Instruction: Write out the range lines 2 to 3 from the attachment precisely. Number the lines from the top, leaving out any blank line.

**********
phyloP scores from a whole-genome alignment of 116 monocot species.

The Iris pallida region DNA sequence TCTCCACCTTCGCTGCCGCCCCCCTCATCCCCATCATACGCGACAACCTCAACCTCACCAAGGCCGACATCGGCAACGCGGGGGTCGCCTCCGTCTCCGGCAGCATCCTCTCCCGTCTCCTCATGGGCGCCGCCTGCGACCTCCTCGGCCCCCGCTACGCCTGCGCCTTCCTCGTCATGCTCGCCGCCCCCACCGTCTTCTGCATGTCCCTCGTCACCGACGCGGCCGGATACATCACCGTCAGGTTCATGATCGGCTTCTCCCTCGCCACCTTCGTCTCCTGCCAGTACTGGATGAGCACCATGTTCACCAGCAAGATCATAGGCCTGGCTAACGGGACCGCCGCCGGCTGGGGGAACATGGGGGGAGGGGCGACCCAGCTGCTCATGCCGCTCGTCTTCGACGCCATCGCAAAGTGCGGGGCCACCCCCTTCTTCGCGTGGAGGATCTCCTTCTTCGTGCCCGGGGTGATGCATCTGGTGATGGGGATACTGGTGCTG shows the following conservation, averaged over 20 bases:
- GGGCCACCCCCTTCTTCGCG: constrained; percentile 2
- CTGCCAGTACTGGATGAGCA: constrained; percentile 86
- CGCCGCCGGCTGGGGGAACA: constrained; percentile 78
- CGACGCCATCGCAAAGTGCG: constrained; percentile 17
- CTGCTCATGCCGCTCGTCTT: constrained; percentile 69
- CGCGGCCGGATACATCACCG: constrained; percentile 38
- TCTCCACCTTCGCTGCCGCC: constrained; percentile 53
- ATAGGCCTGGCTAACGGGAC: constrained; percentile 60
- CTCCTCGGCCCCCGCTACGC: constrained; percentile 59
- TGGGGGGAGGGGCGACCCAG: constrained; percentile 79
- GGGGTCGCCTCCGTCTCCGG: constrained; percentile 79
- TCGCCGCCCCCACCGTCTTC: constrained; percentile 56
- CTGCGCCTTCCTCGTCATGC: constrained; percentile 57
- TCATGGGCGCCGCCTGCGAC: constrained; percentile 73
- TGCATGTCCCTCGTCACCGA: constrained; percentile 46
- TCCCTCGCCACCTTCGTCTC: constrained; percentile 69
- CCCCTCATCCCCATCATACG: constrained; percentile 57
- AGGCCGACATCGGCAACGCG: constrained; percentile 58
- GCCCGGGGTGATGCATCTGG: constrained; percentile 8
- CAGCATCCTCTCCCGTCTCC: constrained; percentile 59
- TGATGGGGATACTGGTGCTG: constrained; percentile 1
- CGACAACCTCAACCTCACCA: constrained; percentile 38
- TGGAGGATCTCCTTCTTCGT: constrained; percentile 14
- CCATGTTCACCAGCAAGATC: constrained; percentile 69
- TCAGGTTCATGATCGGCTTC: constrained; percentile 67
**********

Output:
The Iris pallida region DNA sequence TCTCCACCTTCGCTGCCGCCCCCCTCATCCCCATCATACGCGACAACCTCAACCTCACCAAGGCCGACATCGGCAACGCGGGGGTCGCCTCCGTCTCCGGCAGCATCCTCTCCCGTCTCCTCATGGGCGCCGCCTGCGACCTCCTCGGCCCCCGCTACGCCTGCGCCTTCCTCGTCATGCTCGCCGCCCCCACCGTCTTCTGCATGTCCCTCGTCACCGACGCGGCCGGATACATCACCGTCAGGTTCATGATCGGCTTCTCCCTCGCCACCTTCGTCTCCTGCCAGTACTGGATGAGCACCATGTTCACCAGCAAGATCATAGGCCTGGCTAACGGGACCGCCGCCGGCTGGGGGAACATGGGGGGAGGGGCGACCCAGCTGCTCATGCCGCTCGTCTTCGACGCCATCGCAAAGTGCGGGGCCACCCCCTTCTTCGCGTGGAGGATCTCCTTCTTCGTGCCCGGGGTGATGCATCTGGTGATGGGGATACTGGTGCTG shows the following conservation, averaged over 20 bases:
- GGGCCACCCCCTTCTTCGCG: constrained; percentile 2